I was alone in the house, too. It was quiet, still, and dimming toward evening. I wasn’t much of a crier, had gone through whole decades in the past when I hadn’t been able to cry at all, but I couldn’t contain myself any longer. I went to bed and sobbed.
I sobbed for hours.
And then, when I was all cried out and felt as if nothing much was left in me, I did what I had done at other times in my life when all had seemed lost: I prayed.
I grew up praying, mostly in a casual way day to day, mostly prayers of gratitude and light conversation with my God, but this– this was a plaintive prayer of desperation. I prayed, over and over, like a mantra:
“Please dear Lord, please send me a miracle. Please show me what I should do. Please Lord, I am so afraid, please send me a miracle, I am so afraid…”
(I know. What a wimp!)
I fell asleep on my wet pillowcase in the midst of my praying.
I awoke suddenly, the light too bright, the music too loud. The first thing I heard was: “Believe in miracles… I’ve a feeling it’s time to try…”
It was startling to awake to those words, to the music blaring from the radio next to me. It took me a moment to get my bearings. Had I left the radio on? No. I hadn’t had it on. So, the alarm on the radio must have been set to a music station, and must have gone off. Odd time for that, in the middle of the night; it was maybe midnight or one a.m. Who would have set an alarm for then? No one in my house, not purposely anyway.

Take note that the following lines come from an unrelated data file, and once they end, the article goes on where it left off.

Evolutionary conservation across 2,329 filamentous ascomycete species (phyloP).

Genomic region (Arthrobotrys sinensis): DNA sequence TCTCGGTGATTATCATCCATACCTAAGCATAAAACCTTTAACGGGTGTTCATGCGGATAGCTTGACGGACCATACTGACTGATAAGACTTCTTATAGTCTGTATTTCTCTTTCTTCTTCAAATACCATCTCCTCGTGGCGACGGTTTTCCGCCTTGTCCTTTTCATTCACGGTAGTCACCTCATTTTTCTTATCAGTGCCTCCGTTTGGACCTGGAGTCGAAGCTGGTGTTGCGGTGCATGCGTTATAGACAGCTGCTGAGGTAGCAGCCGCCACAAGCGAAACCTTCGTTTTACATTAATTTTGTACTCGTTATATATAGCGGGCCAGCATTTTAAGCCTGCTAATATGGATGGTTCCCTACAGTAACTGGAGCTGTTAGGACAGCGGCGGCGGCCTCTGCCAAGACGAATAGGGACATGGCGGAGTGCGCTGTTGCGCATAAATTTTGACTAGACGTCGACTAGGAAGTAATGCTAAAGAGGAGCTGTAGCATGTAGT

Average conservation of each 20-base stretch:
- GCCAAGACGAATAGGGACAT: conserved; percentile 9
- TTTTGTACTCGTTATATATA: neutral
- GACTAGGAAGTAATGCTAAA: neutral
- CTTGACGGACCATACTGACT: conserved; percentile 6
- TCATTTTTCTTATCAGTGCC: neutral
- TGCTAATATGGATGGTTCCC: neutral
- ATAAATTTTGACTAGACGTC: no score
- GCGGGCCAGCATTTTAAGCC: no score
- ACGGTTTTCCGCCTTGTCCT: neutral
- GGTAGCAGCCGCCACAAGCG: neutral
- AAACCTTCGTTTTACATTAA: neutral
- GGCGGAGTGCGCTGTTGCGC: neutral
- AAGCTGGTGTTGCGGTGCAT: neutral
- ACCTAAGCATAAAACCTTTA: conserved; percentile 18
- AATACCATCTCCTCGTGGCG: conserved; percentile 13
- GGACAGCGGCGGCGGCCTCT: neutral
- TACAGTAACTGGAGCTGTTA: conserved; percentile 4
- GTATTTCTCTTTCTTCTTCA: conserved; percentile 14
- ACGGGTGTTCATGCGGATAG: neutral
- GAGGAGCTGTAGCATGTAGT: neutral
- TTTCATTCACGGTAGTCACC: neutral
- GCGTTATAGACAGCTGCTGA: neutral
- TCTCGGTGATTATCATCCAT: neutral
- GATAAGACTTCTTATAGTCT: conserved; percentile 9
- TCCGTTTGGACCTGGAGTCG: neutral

I sat up in bed, listening to Fleetwood Mac, puzzling over this odd coincidence.
Had I just happened to wake up at the precise moment to hear that appropriate line of the song? Or, I thought maybe I had heard the song in my sleep and awakened because I had subconsciously anticipated the word “miracle”. That made sense to me. That was a possibility. So, a strange coincidence, maybe.
It was as if Someone heard my doubts and confusion. It was as if Someone thought: “That wasn’t enough of a clue for you, woman? OK then, take this–”
The phone rang.
It was my cell phone, charging next to my bed. This sound too was startling, and I felt a quiver of panic: who would call me at this hour, in the middle of the night? Not only was the late hour a concern, but the only people who had my cell phone number were a few immediate family members, amongst them my children. Mostly I used my cell to communicate with them. And, because I was a mother, I was quickly worried about my kids… calling at this hour… because they didn’t, and wouldn’t… unless there was an emergency…